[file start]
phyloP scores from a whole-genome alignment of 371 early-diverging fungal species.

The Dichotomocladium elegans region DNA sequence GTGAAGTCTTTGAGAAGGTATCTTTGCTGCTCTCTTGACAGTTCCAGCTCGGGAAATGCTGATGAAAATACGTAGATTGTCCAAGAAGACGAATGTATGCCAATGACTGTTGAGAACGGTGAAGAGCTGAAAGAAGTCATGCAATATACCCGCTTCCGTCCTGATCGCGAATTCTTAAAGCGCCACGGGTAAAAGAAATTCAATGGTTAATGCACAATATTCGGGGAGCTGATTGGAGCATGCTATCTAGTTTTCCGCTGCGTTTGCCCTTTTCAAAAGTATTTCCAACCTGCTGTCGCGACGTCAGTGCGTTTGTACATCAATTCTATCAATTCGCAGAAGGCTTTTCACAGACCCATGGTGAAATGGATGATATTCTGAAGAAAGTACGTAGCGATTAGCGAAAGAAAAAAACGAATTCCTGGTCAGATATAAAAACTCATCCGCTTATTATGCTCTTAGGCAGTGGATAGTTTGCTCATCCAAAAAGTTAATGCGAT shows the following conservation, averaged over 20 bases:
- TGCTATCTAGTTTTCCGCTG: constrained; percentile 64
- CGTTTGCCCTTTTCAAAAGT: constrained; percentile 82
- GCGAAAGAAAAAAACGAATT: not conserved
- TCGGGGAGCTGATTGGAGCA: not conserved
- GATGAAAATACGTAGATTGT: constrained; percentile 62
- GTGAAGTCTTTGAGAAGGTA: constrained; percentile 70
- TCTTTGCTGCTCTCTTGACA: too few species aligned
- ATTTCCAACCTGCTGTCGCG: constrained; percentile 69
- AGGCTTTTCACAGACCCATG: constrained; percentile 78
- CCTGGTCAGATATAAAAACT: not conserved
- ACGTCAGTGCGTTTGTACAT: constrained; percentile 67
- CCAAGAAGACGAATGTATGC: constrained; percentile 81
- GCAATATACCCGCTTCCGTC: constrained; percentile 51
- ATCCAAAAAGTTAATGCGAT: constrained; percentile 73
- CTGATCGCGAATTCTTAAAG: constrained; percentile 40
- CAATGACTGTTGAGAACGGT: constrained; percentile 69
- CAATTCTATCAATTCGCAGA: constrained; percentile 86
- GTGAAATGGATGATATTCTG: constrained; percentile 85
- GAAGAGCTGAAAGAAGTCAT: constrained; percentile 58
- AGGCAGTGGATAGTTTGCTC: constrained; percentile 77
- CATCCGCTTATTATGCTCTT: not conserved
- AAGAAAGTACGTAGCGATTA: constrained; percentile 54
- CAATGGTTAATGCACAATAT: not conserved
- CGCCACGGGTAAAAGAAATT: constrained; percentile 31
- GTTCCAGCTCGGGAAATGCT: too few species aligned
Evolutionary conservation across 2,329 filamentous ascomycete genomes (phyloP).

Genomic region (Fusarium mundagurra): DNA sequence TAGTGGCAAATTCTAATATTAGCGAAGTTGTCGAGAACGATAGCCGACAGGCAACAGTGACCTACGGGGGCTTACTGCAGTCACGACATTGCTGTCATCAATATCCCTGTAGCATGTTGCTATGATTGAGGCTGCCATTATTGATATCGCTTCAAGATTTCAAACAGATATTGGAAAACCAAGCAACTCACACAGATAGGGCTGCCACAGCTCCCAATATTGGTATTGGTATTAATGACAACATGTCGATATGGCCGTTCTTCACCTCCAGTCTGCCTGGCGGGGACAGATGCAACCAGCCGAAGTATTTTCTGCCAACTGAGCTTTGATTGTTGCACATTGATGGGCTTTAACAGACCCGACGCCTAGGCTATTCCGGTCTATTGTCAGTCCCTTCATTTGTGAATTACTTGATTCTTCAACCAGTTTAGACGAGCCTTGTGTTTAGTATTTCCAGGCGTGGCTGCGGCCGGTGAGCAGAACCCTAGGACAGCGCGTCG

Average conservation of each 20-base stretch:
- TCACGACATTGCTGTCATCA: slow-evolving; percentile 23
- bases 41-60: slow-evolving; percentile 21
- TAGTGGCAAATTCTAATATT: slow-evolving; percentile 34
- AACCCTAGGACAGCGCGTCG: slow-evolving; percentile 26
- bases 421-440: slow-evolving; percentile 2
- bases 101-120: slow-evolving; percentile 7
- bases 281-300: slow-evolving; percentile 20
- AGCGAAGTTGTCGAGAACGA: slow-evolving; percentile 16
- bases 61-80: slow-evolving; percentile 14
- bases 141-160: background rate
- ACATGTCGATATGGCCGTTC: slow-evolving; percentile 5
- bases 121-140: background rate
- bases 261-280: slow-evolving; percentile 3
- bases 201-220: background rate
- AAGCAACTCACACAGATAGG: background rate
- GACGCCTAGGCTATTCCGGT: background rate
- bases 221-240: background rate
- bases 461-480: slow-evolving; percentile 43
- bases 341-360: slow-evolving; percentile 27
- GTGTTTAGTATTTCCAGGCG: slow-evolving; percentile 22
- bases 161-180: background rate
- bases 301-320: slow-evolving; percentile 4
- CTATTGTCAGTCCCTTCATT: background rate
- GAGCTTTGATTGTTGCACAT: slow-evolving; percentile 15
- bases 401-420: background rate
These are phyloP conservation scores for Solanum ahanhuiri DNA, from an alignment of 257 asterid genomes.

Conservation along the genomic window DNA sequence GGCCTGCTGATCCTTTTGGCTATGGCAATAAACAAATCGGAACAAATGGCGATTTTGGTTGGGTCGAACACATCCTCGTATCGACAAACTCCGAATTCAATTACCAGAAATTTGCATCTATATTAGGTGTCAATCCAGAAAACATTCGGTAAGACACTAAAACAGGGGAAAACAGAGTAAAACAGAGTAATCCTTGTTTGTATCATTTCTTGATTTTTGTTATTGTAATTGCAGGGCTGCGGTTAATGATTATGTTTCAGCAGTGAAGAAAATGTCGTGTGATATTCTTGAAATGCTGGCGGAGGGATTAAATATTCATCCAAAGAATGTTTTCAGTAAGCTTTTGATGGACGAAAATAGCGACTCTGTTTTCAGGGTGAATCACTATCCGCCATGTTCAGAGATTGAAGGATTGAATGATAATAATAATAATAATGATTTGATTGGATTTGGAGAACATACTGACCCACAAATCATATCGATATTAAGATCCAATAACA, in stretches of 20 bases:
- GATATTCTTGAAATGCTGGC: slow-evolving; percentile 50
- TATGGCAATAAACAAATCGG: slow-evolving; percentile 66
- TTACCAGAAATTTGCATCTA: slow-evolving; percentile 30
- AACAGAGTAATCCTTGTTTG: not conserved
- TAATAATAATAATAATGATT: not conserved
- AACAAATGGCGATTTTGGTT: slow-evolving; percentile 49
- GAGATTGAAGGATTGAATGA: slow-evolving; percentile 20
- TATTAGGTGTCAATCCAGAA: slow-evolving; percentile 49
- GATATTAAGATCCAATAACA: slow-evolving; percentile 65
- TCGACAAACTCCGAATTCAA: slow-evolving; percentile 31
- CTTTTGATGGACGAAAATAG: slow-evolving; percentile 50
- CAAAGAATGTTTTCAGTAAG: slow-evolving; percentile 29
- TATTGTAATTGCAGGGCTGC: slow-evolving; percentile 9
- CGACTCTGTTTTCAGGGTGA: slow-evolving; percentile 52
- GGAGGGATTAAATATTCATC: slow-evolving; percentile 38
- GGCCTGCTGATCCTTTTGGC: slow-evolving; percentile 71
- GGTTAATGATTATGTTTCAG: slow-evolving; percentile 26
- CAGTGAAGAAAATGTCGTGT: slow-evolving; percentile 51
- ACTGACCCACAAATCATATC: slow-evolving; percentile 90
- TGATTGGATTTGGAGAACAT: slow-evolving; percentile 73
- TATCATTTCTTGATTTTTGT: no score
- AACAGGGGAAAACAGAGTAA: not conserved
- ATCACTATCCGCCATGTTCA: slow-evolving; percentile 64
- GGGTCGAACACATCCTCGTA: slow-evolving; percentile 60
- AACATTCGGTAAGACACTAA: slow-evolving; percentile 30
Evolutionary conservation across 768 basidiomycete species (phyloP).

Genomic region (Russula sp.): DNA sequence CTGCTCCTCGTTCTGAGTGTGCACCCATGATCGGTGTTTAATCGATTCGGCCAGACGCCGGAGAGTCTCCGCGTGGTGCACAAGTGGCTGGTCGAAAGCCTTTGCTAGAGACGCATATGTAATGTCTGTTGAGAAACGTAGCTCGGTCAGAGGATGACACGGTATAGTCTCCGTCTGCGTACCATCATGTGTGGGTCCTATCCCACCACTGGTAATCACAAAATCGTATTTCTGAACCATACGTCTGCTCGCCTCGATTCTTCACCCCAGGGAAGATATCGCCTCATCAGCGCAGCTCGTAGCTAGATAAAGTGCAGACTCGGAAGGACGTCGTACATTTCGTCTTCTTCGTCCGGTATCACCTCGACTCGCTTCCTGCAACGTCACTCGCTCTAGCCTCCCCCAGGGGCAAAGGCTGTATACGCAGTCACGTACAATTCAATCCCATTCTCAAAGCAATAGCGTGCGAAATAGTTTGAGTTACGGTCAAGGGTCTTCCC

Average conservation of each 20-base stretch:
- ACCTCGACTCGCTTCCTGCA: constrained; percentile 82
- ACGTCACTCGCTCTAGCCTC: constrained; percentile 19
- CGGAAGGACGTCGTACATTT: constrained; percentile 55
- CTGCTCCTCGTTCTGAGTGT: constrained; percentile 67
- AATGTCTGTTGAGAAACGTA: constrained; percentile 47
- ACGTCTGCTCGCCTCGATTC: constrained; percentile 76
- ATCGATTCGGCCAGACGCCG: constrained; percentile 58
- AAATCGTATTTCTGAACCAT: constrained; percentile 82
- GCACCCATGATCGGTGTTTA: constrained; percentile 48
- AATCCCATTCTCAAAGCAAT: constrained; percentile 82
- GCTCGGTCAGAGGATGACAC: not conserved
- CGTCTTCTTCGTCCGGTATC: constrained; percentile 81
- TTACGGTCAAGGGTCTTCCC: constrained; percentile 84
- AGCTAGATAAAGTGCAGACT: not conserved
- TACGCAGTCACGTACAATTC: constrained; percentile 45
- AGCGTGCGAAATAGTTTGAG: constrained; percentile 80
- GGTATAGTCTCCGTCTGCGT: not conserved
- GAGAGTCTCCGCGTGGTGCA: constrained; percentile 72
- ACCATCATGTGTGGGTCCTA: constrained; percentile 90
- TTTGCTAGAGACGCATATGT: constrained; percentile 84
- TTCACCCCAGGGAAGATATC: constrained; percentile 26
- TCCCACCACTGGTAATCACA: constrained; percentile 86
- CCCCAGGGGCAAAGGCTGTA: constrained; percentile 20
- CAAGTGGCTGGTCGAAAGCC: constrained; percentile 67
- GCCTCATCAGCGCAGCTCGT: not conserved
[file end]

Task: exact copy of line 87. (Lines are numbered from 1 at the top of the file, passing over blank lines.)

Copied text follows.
- ACGTCACTCGCTCTAGCCTC: constrained; percentile 19